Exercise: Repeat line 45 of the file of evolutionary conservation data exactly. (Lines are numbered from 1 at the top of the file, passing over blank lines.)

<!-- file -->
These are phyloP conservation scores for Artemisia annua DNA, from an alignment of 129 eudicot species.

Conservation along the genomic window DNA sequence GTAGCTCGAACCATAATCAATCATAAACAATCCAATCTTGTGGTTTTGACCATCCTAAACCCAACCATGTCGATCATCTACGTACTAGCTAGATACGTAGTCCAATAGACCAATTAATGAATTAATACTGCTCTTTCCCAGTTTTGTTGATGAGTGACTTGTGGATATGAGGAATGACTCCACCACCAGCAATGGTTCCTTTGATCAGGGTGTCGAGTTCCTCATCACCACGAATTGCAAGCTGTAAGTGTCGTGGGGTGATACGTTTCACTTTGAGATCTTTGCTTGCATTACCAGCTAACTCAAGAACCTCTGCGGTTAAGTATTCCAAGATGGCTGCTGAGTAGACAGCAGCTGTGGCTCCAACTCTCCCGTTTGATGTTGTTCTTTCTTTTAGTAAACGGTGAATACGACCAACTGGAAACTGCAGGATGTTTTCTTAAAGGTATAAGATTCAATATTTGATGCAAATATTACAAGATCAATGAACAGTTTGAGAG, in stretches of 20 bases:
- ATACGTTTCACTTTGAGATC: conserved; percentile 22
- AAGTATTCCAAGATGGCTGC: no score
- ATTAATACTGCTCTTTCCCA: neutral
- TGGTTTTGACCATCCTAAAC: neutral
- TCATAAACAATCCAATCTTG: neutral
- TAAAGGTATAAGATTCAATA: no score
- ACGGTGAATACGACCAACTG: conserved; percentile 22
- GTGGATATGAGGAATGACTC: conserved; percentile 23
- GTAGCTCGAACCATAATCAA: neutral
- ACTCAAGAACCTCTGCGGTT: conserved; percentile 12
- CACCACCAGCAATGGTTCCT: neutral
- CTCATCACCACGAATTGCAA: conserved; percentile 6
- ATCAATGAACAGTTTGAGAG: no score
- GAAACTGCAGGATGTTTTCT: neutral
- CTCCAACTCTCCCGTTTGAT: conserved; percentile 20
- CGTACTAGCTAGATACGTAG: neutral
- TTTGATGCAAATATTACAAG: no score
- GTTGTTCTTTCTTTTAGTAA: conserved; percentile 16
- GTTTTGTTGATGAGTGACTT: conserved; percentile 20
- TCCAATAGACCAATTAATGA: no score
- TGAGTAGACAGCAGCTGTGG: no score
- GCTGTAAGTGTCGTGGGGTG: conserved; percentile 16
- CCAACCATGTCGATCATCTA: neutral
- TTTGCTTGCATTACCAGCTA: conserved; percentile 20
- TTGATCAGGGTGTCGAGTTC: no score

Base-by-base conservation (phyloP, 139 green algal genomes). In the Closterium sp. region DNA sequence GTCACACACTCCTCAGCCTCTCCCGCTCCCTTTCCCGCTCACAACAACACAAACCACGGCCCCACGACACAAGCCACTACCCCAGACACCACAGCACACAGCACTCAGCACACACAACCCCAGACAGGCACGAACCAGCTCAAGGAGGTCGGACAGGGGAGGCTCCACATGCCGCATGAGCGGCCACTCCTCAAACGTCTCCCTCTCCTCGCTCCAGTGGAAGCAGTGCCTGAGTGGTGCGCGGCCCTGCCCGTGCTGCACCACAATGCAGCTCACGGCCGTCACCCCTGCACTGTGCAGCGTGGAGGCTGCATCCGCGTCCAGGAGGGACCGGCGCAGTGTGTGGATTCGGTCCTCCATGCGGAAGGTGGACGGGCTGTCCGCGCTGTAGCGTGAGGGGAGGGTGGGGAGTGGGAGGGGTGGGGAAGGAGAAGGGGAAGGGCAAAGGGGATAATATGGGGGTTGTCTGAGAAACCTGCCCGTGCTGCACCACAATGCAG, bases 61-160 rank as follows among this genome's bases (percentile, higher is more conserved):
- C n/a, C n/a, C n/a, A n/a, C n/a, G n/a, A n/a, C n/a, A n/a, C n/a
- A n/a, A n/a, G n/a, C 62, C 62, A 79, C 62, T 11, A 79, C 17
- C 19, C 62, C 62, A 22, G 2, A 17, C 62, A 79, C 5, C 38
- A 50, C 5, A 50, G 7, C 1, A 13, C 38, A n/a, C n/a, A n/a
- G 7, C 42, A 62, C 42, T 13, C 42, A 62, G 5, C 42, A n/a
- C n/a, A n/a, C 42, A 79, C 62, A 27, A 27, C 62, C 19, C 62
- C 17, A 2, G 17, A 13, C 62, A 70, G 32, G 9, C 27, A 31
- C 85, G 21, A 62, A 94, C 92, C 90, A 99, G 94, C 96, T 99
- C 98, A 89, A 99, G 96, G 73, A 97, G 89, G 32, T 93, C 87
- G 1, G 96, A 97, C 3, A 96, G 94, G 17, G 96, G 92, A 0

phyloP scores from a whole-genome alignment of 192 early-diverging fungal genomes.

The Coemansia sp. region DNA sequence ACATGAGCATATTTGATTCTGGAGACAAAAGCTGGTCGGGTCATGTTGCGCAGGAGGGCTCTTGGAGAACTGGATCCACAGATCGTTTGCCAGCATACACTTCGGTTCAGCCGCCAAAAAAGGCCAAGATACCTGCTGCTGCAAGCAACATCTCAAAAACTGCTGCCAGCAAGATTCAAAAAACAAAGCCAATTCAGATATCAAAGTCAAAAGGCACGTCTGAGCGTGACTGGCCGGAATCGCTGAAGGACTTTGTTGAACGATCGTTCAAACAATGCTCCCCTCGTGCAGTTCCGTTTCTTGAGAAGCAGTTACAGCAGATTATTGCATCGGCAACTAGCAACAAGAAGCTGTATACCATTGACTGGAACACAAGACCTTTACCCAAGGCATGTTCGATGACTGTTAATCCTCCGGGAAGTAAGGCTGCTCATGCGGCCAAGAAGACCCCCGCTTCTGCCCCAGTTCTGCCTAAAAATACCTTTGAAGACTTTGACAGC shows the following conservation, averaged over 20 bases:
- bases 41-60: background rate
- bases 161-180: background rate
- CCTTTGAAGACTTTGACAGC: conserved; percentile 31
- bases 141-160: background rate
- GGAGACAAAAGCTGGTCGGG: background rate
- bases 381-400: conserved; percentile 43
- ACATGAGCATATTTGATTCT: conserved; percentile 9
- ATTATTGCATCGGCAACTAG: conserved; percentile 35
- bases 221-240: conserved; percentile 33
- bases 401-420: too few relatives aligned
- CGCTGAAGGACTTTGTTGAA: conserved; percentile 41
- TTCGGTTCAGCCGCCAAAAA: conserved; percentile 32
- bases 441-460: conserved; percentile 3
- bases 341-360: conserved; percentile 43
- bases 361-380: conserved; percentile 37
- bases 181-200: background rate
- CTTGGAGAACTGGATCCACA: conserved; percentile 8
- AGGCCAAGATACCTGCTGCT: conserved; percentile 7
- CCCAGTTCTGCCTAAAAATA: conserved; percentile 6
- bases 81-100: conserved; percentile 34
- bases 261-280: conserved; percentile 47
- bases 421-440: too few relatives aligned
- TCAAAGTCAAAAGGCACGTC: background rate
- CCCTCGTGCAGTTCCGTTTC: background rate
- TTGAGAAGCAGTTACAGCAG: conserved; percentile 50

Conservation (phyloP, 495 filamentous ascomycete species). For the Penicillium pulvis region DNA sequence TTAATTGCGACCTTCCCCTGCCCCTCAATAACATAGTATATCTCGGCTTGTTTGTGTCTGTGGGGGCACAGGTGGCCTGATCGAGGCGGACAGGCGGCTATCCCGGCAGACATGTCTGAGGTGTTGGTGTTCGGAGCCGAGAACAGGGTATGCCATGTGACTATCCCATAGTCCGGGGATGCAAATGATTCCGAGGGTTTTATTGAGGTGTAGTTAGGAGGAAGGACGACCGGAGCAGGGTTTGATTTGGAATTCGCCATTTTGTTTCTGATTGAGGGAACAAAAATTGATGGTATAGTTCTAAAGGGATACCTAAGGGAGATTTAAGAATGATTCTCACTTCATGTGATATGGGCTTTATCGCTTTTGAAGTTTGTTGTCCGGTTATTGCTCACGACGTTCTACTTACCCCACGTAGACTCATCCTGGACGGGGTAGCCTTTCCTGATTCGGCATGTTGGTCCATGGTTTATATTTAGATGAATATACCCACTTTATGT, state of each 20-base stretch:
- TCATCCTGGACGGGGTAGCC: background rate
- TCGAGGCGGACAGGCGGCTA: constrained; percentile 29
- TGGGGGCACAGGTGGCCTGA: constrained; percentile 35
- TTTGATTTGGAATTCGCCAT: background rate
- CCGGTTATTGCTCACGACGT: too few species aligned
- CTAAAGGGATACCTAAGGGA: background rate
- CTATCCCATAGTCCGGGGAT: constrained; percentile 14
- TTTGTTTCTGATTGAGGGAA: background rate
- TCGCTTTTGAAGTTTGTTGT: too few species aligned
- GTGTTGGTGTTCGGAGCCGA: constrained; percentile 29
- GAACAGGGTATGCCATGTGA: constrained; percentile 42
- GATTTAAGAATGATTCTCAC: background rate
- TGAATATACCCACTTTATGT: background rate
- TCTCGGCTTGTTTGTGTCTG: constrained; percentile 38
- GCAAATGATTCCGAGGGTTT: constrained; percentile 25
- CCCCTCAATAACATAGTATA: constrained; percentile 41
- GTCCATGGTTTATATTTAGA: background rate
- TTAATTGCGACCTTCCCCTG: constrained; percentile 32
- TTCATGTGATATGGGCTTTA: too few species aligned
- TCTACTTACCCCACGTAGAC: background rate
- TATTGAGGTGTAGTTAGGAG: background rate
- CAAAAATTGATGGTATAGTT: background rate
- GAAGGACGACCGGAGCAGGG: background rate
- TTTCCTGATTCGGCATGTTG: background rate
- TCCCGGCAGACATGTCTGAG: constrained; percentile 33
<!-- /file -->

- GGAGACAAAAGCTGGTCGGG: background rate